Follow Your Passion and Care for Others

Art Samberg
Art Samberg
Image: www8.gsb.columbia.edu

The founder of family office, Hawkes Financial LLC, Arthur “Art” J. Samberg is an alumnus of the Massachusetts Institute of Technology (MIT). Art Samberg was interviewed by AeroAstro, an annual publication of MIT’s Department of Aeronautics and Astronautics, for its 2016 issue.

In the published interview, he talked about his time as an MIT student who could solve the equations but did not really have a feel for the fields of aeronautics and astronautics, and who considered himself a very average student. Working at Lockheed Corporation, he found he could do the job but realized he would never excel. After earning his MBA from Columbia University, he entered the world of finance, found his passion, and soared.

He later founded Pequot Capital Management, Inc., which at one point became the world’s largest hedge fund. The interview also touched on his generous donations to MIT including the Samberg Conference Center and substantial scholarship aid. His parting words to students is to live life to the fullest by following your passion, whatever that may be, and to care for others.

Financial Tips for Small Business Owners

Financial Tips pic
Financial Tips
Image: entrepreneur.com

Holding extensive experience in both the financial services industry and the field of hedge funds, Arthur “Art” Samberg is the former president of Dawson-Samberg Capital Management. Now operating out his family office, Hawkes Financial, LLC, Art Samberg has enjoyed success in founding his own companies.

Small business owners are often tripped up by the financial aspects of running a company. Thankfully, current technology can make managing company finances simpler. Business owners should look to automate payments wherever possible, which saves them the time that would be required to process them manually. However, care must be taken to ensure the account nominated for payments always has adequate funds.

Procrastination is also the enemy of small business owners, particularly those who are not financially astute. Many make the mistake of putting aside financial concerns to focus on the services their companies provide, leading to confusion when they need to address their finances. The best way around this is to create a schedule that allots some time each day for sifting through the financials.

Alternatively, keep in mind that many small businesses now hire professionals to handle finances. According to statistics published by the Wall Street Journal, 50 percent now have either a chief financial officer or controller. Investing in professional services is increasingly being seen as a means for simplifying and streamlining the financial aspects of small business ownership.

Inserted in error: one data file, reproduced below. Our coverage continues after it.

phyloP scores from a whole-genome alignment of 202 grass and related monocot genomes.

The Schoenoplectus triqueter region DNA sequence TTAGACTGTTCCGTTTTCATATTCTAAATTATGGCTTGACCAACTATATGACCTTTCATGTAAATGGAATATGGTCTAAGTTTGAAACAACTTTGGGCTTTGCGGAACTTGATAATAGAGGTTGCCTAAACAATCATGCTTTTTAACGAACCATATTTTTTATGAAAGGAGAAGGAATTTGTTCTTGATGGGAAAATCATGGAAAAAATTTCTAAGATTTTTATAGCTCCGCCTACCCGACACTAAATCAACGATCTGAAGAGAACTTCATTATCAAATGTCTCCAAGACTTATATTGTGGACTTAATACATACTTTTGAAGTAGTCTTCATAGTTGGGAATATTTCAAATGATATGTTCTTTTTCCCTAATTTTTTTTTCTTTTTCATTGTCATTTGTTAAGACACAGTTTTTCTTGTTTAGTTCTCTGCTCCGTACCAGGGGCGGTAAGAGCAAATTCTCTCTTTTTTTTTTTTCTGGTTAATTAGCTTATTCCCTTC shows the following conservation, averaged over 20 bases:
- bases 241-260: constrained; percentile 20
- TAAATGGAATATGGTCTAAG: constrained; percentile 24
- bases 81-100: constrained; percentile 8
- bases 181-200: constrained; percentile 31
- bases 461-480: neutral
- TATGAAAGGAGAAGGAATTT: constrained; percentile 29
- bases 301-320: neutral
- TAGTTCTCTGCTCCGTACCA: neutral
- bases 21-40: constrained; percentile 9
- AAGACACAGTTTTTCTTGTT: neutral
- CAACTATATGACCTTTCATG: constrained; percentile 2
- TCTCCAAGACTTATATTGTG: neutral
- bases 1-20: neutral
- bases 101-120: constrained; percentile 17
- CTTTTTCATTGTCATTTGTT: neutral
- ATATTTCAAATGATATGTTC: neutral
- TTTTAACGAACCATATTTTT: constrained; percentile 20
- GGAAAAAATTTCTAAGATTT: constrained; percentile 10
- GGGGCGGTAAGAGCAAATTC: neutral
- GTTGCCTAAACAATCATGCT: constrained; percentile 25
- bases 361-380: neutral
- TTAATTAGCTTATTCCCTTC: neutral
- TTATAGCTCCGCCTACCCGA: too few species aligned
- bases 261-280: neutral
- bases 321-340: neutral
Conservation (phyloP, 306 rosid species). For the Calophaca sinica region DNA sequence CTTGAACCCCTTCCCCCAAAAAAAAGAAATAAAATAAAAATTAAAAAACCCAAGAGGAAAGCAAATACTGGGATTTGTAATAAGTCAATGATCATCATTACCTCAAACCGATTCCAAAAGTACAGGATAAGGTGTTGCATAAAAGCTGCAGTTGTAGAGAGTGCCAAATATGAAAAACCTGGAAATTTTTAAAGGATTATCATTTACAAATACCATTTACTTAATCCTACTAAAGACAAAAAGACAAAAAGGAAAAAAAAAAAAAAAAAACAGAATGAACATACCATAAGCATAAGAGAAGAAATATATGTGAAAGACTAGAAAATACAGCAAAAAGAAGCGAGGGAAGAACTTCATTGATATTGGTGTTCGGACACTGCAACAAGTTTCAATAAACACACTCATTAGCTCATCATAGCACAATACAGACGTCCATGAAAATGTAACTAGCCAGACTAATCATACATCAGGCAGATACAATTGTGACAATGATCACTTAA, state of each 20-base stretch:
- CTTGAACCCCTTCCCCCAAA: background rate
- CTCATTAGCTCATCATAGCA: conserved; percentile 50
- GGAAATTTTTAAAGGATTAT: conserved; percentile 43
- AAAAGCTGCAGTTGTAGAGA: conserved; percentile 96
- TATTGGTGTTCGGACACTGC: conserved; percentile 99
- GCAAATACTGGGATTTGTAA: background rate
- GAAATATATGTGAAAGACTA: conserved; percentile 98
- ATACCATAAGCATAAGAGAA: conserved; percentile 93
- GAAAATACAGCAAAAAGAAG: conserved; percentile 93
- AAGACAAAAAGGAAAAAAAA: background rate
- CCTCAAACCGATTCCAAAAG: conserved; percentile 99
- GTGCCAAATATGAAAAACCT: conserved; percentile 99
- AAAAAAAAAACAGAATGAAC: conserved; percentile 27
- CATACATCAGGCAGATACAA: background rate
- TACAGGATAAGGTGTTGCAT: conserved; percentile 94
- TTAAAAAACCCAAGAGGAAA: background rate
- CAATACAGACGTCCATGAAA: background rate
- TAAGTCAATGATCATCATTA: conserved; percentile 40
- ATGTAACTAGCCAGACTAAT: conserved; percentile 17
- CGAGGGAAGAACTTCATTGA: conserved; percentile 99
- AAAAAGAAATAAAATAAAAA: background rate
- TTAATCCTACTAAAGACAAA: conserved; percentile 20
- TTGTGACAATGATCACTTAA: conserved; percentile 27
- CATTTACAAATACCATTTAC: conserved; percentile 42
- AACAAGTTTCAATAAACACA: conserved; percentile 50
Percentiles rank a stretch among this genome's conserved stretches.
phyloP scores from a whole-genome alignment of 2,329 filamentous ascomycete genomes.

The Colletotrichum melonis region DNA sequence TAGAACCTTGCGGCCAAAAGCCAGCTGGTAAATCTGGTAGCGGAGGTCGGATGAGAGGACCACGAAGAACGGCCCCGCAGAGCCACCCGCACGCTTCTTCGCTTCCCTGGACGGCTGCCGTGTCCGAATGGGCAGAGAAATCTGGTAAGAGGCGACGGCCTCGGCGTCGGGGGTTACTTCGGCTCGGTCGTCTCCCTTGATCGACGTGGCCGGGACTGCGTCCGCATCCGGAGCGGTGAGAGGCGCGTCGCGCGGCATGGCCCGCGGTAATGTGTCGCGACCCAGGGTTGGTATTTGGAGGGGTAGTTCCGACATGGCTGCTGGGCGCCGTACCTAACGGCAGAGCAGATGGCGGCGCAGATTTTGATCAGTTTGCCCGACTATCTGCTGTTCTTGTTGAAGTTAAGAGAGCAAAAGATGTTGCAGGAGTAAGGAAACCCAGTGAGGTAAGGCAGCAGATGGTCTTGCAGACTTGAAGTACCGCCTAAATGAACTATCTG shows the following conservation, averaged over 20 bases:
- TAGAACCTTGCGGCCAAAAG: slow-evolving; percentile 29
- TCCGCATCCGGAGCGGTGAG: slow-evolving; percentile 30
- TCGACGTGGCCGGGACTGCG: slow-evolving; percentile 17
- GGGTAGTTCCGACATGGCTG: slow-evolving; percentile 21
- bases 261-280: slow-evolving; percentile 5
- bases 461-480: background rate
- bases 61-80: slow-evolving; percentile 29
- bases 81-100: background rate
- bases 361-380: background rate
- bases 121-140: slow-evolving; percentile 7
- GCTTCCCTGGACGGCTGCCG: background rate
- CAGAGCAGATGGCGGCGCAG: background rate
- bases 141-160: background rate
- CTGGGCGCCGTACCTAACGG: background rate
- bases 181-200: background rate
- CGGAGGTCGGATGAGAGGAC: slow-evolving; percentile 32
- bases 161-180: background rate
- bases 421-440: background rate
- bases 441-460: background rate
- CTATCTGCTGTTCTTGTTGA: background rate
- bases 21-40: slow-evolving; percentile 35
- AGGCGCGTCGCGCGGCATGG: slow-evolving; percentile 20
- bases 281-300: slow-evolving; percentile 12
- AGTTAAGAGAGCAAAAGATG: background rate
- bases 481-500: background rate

Methods to Value a Startup

Value a Startup pic
Value a Startup
Image: entrepreneur.com

Arthur “Art” J. Samberg is a successful investment professional with the experience of growing a $3 million dollar fund into a complex fund which had over $17 billion in managed assets in the year 2000. A graduate of MIT, Stanford and Columbia Business School, Art Samberg currently operates his family office, Hawkes Financial LLC, in New York, where he applies his investment expertise primarily in technology based start-ups.

A startup is generally defined as a small company that has recently been founded by a single individual or a small group. Startups often provide a service or product that is unique and new to the market, but tend to operate at a loss and require financing as they spend resources on expanding and testing ideas. Investors can utilize several methods to value a startup given these factors.

Cost to duplicate approach – assesses value through expenses incurred and the value of physical assets.

Market multiple approach – estimates value based on the sale of similar organizations, if possible.

Discounted cash flow approach – estimates value based on an expected future cash flow.

Development stage approach – assigns value based on the likelihood of a startup’s path to profitability.

Advice for First-Time Business Owners

Art J. Samberg founded the first Pequot hedge fund in 1986. From there, he went on to become something of a legend in the investment space. Columbia Business School, his alma mater, opened the Arthur J. Samberg Institute for Teaching Excellence in recognition of generous donations he made in 2002 and 2006. Today, Art Samberg presently manages Hawkes Financial Services LLC, his family office.

First-time business owners tend to suffer from overzealousness; after identifying an opportunity, they rush in, determined to make it work. Unfortunately, most of these business owners fail to capitalize on such opportunities; they saw only the opportunity without fully understanding the area in which it lay. Never build a business on a foundation of trendiness or prospective profits. Entrepreneurs should set out to innovate or add to an industry they know intimately.

Prepare a business plan, but be ready to put out fires. No plan can account for every eventuality. Oftentimes, the difference between good and great business owners comes down to how they react in the face of unforeseen chaos.

Inevitably, first-time business owners will cross paths with an investor. Prepare for these once-in-a-lifetime encounters by formulating an elevator pitch, a 30-seconds-or-less explanation of the business or product they have to offer and why it will change the world. A good pitch should also encompass the business’ objectives and how the owner intends to go about achieving them.